But "it is within our grasp to solve all of these issues in the next decade," he said. After that, if a decision is made to attempt a manned mission, "we ought to be able to do it in eight years."

The flight schedule planned for this year's Mars missions includes: TOMORROW: NASA's Mars Global Surveyor, set for liftoff from Cape Canaveral at 12: 11 p.m. aboard an unmanned Delta rocket. There will be more chances to launch each day through Nov. 25. The circuitous, 430 million-mile trip to Mars will take 300 days at an average speed of 66,000 mph.

Arriving Sept. 11 (assuming a launch tomorrow), the spacecraft will use repeated brushes with the Martian atmosphere to slow down and drop gradually into a circular orbit 234 miles above the surface. This "aerobraking" saves NASA the weight and cost of carrying extra rocket fuel for braking.

From a two-hour, north-south orbit over Mars' poles, Global Surveyor will scan the planet as it rotates below, accumulating a geographical portrait through all seasons of the 687-day Martian year. The mapping will begin in March 1998 and end in January 2000.

To save money, NASA loaded Global Surveyor with spare instruments built for the 1993 Mars Observer mission. Wide-angle and telephoto cameras will record the planet's surface, dust storms, clouds and seasonal changes in its polar ice caps, resolving objects as small as 4.6 feet across.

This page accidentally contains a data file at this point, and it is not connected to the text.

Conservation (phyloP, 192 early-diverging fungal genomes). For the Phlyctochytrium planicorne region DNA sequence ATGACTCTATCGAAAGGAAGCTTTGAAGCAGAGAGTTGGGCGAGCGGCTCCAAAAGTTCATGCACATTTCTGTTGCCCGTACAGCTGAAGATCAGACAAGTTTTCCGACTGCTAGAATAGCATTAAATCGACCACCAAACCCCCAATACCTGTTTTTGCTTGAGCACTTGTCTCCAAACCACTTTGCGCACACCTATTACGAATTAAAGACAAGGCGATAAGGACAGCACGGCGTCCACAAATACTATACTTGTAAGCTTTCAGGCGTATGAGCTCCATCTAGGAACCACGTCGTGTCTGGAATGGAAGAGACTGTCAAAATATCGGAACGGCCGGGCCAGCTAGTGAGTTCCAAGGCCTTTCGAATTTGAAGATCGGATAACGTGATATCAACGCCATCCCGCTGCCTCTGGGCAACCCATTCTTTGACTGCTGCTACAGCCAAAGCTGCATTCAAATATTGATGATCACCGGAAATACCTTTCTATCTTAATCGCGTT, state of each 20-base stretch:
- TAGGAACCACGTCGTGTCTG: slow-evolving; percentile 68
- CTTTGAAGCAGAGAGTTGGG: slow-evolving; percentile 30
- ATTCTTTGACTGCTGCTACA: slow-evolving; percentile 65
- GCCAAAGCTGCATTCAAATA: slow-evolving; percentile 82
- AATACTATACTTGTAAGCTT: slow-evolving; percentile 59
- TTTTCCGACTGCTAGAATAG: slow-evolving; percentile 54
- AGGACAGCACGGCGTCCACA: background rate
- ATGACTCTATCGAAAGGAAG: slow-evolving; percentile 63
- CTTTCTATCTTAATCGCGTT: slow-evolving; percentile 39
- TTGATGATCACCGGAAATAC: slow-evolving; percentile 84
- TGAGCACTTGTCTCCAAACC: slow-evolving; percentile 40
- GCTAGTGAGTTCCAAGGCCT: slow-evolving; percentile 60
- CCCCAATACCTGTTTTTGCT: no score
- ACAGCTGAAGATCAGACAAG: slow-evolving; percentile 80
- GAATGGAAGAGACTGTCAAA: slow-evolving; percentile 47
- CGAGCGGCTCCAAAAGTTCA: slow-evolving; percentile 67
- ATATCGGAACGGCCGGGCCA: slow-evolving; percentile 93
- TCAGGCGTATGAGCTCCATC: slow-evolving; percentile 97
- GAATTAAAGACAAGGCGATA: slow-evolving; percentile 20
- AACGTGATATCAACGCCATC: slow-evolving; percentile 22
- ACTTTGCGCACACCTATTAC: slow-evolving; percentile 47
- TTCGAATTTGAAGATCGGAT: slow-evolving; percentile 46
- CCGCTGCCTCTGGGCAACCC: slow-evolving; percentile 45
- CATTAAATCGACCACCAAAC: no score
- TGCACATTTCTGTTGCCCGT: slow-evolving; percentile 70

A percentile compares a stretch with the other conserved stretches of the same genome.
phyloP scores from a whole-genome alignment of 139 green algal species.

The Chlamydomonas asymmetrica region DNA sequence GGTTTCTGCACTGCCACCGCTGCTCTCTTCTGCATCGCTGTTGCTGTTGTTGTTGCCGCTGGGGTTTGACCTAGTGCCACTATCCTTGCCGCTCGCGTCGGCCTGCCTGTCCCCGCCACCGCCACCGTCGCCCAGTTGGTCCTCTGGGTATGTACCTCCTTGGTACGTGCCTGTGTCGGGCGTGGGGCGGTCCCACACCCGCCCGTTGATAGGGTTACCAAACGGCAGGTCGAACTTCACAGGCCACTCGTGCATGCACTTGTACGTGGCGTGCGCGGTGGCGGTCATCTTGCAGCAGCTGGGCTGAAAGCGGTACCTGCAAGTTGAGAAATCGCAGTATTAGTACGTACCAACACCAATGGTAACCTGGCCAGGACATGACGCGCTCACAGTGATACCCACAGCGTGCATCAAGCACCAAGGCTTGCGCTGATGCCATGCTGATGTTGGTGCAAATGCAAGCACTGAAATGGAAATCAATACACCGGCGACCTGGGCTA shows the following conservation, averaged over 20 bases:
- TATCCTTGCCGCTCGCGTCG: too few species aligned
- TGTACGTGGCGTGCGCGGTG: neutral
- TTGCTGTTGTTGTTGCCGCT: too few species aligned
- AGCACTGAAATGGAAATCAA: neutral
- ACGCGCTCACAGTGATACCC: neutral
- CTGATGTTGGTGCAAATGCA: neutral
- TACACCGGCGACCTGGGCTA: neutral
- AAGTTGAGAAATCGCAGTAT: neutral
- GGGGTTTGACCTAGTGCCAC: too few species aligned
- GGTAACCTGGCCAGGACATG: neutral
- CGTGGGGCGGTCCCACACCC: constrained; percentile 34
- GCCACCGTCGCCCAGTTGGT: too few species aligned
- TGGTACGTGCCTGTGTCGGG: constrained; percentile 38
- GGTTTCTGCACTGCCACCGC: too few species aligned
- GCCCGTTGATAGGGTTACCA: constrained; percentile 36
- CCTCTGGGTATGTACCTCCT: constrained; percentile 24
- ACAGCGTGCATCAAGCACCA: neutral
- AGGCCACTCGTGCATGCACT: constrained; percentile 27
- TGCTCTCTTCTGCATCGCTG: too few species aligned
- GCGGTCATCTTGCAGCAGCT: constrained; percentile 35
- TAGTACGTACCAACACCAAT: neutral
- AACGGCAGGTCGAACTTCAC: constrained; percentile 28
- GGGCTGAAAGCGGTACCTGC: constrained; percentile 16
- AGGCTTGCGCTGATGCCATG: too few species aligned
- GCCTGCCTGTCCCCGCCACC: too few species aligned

"We may even be able to photograph the Viking spacecraft and Pathfinder as they sit on the surface of Mars," said project scientist Dr. Arden Albee.

A thermal emissions spectrometer will analyze surface chemistry and search for sites with water and the highest probability of harboring past or present life.

The first laser altimeter ever sent to another planet will measure Mars' towering volcanoes and gaping canyons. Clues to Mars' interior structure and natural history may come from a magnetometer that will map any magnetic field it finds. Tiny distortions in the craft's radio signals can reveal dense regions of Mars' interior and the temperature and pressure of its atmosphere.

Russia's Mars '96 spacecraft is scheduled for launch Nov. 16 in Kazakstan atop a Proton rocket. If all goes well, it should arrive at Mars on Sept. 12, a day after Global Surveyor.

The Russian orbiter will carry 24 instruments and devices (including two U.S. experiments) for studying the planet's surface, atmosphere, interior and space environment.